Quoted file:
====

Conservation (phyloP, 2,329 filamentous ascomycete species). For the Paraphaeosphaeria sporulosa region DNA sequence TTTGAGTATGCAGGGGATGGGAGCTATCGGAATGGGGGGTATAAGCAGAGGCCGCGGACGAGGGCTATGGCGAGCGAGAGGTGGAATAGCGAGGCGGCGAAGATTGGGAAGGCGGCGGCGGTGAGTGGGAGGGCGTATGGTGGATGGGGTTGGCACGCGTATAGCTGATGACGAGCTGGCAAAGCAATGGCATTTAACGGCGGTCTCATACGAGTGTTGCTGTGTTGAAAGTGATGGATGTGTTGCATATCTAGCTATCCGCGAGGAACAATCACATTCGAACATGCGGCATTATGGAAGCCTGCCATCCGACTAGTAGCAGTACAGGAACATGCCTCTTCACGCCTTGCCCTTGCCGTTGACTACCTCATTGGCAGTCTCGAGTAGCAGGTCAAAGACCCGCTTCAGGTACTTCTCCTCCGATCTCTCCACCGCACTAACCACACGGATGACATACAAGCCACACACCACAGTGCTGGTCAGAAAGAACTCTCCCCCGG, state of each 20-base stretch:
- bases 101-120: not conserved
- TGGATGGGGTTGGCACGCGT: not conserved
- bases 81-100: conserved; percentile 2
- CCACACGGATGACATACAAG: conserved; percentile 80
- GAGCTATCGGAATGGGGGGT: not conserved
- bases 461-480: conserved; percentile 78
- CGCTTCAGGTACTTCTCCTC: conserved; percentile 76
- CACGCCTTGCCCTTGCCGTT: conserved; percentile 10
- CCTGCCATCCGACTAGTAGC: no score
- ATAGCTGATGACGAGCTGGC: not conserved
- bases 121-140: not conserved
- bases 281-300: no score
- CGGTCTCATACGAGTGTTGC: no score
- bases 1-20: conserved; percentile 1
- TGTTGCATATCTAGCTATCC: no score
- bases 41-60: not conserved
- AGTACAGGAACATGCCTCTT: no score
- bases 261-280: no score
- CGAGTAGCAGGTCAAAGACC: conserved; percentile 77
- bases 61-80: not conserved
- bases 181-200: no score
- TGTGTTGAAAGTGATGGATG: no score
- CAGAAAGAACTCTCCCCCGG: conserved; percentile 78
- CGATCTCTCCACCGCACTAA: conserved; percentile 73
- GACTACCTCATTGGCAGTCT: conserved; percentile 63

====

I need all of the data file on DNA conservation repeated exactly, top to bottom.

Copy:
Conservation (phyloP, 2,329 filamentous ascomycete species). For the Paraphaeosphaeria sporulosa region DNA sequence TTTGAGTATGCAGGGGATGGGAGCTATCGGAATGGGGGGTATAAGCAGAGGCCGCGGACGAGGGCTATGGCGAGCGAGAGGTGGAATAGCGAGGCGGCGAAGATTGGGAAGGCGGCGGCGGTGAGTGGGAGGGCGTATGGTGGATGGGGTTGGCACGCGTATAGCTGATGACGAGCTGGCAAAGCAATGGCATTTAACGGCGGTCTCATACGAGTGTTGCTGTGTTGAAAGTGATGGATGTGTTGCATATCTAGCTATCCGCGAGGAACAATCACATTCGAACATGCGGCATTATGGAAGCCTGCCATCCGACTAGTAGCAGTACAGGAACATGCCTCTTCACGCCTTGCCCTTGCCGTTGACTACCTCATTGGCAGTCTCGAGTAGCAGGTCAAAGACCCGCTTCAGGTACTTCTCCTCCGATCTCTCCACCGCACTAACCACACGGATGACATACAAGCCACACACCACAGTGCTGGTCAGAAAGAACTCTCCCCCGG, state of each 20-base stretch:
- bases 101-120: not conserved
- TGGATGGGGTTGGCACGCGT: not conserved
- bases 81-100: conserved; percentile 2
- CCACACGGATGACATACAAG: conserved; percentile 80
- GAGCTATCGGAATGGGGGGT: not conserved
- bases 461-480: conserved; percentile 78
- CGCTTCAGGTACTTCTCCTC: conserved; percentile 76
- CACGCCTTGCCCTTGCCGTT: conserved; percentile 10
- CCTGCCATCCGACTAGTAGC: no score
- ATAGCTGATGACGAGCTGGC: not conserved
- bases 121-140: not conserved
- bases 281-300: no score
- CGGTCTCATACGAGTGTTGC: no score
- bases 1-20: conserved; percentile 1
- TGTTGCATATCTAGCTATCC: no score
- bases 41-60: not conserved
- AGTACAGGAACATGCCTCTT: no score
- bases 261-280: no score
- CGAGTAGCAGGTCAAAGACC: conserved; percentile 77
- bases 61-80: not conserved
- bases 181-200: no score
- TGTGTTGAAAGTGATGGATG: no score
- CAGAAAGAACTCTCCCCCGG: conserved; percentile 78
- CGATCTCTCCACCGCACTAA: conserved; percentile 73
- GACTACCTCATTGGCAGTCT: conserved; percentile 63